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What’s the Plural of Thief?

The plural of thief is thieves. Thief ends in a sibilant (f), which typically take on -ves as a plural noun form.



Is “thief” singular or plural?

Thief is singular. Thieves is the plural of thief. To understand why does the singular noun, thief, modifies to thieves as a plural noun, keep reading.

What’s the definition of thief?

The online dictionary defines a thief as “a person who steals, especially secretly or without open force; one guilty of theft or larceny.”

What’s the plural of thieves?

The plural of thief (thieves), is irregular. Though it ends in the regular –es as a plural noun, it does so by replacing its ending in the singular case. Nouns normally add on the -es/-s to showcase plurality: books, phones, dogs and cats all add an s to demonstrate more than one of something. It’s an easy and straightforward way to form a plural noun: just add an s to the singular noun.

This does not work with words such as thief, wolf, shelf, knife, (the list goes on.) It could have something to do with the fact that each of these words came to Modern English from the Germanic languages, or PIE (Proto-Indo-European languages.) The same rule that applies with these other Germanic derived nouns, (wolf, knife, wife, life, etc.) each ends in –ves as a plural noun, replacing the the sibilant -f/-fe in the singular case. See the chart below.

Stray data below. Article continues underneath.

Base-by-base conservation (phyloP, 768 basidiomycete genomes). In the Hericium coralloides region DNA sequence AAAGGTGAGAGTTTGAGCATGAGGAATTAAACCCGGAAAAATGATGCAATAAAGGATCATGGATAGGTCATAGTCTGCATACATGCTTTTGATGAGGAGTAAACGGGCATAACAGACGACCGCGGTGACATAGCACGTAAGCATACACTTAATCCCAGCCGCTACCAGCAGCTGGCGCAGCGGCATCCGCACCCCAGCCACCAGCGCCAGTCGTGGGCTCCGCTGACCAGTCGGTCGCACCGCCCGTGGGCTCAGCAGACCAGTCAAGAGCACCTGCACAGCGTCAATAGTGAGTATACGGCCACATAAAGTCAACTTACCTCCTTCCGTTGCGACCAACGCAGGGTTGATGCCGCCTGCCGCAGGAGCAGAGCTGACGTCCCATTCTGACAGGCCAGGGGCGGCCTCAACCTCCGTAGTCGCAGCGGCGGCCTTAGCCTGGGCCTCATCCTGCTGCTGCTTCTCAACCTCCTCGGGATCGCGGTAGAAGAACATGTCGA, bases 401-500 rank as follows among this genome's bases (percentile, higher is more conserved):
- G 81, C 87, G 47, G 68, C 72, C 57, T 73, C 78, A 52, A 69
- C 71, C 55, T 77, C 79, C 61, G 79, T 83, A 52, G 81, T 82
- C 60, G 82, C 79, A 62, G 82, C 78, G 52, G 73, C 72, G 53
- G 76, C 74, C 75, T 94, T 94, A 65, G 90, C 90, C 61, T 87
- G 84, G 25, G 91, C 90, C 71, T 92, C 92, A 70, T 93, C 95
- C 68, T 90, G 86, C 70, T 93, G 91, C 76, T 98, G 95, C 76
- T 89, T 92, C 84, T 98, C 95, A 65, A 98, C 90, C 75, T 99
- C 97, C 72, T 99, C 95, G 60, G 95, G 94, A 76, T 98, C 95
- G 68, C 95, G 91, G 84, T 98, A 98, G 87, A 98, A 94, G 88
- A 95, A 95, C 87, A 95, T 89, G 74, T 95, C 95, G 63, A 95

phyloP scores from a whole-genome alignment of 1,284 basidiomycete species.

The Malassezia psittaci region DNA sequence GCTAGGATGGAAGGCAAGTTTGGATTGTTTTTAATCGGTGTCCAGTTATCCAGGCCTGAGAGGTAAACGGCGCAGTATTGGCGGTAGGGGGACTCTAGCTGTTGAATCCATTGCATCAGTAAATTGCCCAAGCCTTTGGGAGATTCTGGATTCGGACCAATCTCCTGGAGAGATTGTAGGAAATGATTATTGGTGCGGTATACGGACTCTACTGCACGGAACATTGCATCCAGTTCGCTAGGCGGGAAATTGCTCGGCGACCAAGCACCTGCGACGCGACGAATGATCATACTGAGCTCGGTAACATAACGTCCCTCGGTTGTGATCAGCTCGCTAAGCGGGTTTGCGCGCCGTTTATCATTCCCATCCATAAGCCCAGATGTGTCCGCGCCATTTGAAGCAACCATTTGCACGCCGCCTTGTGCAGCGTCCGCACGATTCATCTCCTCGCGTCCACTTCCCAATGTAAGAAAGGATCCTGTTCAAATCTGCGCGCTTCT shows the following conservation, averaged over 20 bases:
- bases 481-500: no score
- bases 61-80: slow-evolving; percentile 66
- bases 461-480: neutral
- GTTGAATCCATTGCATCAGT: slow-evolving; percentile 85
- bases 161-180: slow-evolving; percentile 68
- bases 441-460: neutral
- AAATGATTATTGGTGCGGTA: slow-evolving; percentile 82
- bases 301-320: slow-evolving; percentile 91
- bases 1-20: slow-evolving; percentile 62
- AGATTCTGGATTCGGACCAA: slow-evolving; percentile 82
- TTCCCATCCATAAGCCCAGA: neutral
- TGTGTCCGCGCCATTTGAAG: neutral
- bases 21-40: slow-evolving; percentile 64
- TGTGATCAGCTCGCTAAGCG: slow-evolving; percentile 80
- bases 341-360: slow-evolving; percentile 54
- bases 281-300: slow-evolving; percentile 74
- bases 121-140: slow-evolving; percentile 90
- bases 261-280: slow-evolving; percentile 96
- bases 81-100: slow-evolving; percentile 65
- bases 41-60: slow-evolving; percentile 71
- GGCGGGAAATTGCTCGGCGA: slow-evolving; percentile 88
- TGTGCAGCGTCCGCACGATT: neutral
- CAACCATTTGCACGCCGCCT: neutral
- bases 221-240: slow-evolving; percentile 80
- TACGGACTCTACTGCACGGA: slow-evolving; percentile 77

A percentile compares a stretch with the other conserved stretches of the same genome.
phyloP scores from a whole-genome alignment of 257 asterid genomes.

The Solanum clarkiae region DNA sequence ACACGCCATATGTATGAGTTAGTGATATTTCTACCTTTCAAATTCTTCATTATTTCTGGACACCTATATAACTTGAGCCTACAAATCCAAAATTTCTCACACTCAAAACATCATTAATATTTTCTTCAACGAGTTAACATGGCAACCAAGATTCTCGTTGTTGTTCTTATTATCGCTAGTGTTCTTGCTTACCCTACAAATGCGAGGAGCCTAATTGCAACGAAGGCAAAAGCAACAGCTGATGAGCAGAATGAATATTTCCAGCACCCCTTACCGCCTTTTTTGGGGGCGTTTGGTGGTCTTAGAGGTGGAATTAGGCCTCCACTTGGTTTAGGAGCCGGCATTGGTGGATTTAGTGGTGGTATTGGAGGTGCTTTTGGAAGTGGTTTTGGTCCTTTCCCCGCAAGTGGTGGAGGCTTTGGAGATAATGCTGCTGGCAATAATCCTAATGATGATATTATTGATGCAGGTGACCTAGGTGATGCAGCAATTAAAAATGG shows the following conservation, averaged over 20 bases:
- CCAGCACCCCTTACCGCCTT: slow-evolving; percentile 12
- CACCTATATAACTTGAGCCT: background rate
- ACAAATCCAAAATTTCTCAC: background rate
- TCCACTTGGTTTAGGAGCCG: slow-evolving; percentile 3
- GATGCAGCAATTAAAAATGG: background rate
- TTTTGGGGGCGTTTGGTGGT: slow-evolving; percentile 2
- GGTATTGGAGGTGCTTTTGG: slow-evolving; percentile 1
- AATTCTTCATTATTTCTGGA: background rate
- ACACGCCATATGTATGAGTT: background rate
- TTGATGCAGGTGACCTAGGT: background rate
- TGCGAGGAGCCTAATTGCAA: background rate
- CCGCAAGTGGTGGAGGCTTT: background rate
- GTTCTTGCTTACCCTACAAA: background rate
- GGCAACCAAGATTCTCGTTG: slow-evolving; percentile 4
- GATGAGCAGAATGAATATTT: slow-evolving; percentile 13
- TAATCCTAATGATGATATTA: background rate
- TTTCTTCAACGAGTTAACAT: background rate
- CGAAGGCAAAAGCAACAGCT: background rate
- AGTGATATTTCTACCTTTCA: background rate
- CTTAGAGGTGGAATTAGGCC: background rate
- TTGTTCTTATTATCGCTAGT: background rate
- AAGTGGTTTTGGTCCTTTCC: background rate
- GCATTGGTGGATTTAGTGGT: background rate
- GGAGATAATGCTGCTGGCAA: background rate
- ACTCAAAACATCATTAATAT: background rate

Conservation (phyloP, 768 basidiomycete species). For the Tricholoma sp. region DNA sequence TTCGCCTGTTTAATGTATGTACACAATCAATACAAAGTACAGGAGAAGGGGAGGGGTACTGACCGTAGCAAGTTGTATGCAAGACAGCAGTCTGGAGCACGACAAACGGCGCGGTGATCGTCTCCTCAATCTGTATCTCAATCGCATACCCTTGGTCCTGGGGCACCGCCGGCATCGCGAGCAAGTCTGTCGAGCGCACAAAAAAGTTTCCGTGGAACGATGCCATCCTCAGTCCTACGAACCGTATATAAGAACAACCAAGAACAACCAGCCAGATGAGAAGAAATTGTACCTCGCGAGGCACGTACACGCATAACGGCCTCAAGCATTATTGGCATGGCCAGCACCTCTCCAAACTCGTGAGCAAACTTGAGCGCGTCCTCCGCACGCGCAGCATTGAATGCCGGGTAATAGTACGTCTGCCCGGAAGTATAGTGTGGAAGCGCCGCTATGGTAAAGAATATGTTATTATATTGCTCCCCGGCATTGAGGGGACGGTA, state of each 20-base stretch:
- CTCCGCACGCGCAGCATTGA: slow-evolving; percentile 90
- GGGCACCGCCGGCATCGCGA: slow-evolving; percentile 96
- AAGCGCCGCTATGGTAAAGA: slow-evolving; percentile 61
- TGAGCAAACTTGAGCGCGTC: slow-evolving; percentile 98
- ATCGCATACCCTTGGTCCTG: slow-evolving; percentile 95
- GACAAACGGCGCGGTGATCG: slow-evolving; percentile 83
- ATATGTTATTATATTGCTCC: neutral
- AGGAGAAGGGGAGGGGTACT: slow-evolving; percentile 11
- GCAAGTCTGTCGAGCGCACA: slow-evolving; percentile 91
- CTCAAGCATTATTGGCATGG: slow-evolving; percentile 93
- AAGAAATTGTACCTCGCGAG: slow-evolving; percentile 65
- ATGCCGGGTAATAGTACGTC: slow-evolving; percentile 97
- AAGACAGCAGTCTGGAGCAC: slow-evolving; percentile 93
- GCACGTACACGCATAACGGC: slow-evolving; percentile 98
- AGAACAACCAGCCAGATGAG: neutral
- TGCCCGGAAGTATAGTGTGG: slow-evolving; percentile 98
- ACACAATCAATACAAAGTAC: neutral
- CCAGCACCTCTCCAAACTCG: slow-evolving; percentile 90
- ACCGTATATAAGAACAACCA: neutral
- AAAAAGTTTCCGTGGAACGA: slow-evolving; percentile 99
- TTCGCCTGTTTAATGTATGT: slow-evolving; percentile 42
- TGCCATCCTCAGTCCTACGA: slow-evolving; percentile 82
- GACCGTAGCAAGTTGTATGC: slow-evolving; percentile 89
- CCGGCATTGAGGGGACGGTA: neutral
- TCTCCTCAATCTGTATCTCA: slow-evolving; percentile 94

Nouns that end in -f/-fe and –ves

Nouns that end in f/fe use ves as a plural.
Nouns that end in f/fe use ves as a plural. Chart by grammarflex on Canva.

‍‍Origin of the word thief/thieves

From etymonline on thief:

Old English þeof “thief, robber,” from Proto-Germanic *theuba- (source also of Old Frisian thiaf, Old Saxon thiof, Middle Dutch and Dutch dief, Old High German diob, German dieb, Old Norse þiofr, Gothic þiufs).

Examples of “thief” used in context

The following sentences show the correct use of the word thief in context:

1. A petty thief is someone who has a record of small thefts

2. There is no shortage of ways to be a thief, and many of them have a specific name.

3. A pickpocket is a thief who steals things, such as wallets or watches, directly from people’s pockets or from their body.

4. A burglar is a thief who breaks into or otherwise unlawfully enters a home or business to steal valuables.

5. Set a thief to catch a thief. (Sunday Times, 2014)

Examples of the word “thieves” in sentences

The following sentences show the correct use of the word thieves in context:

1. We hang the petty thieves and appoint the great ones to public office. (Aesop)

2. Before they cleaned themselves up, they were thieves, thugs, and junkies.

3. Some thieves steal small things.

4. Some thieves steal valuable items.

5. Art thieves, jewel thieves, and car thieves are common characters in pop culture.

Synonyms for the word thief/thieves

  • burglar
  • pickpocket
  • highwayman
  • swindler
  • criminal
  • crook
  • mugger
  • robber
  • bandit
  • shoplifter
  • embezzler
  • pilferer
  • larcener



Phrases that include the word thief/thieves

  • A thief in the night
  • Thick as thieves
  • To be a thief of your own wallet

‍‍

What’re personal pronouns?

What’s the difference between they’re, their, and there?

Whose vs who’s?

Sources

  1. Definition of thief.
  2. Synonyms of thief.
  3. Example sentences for thief.
  4. Origin of the word thief.


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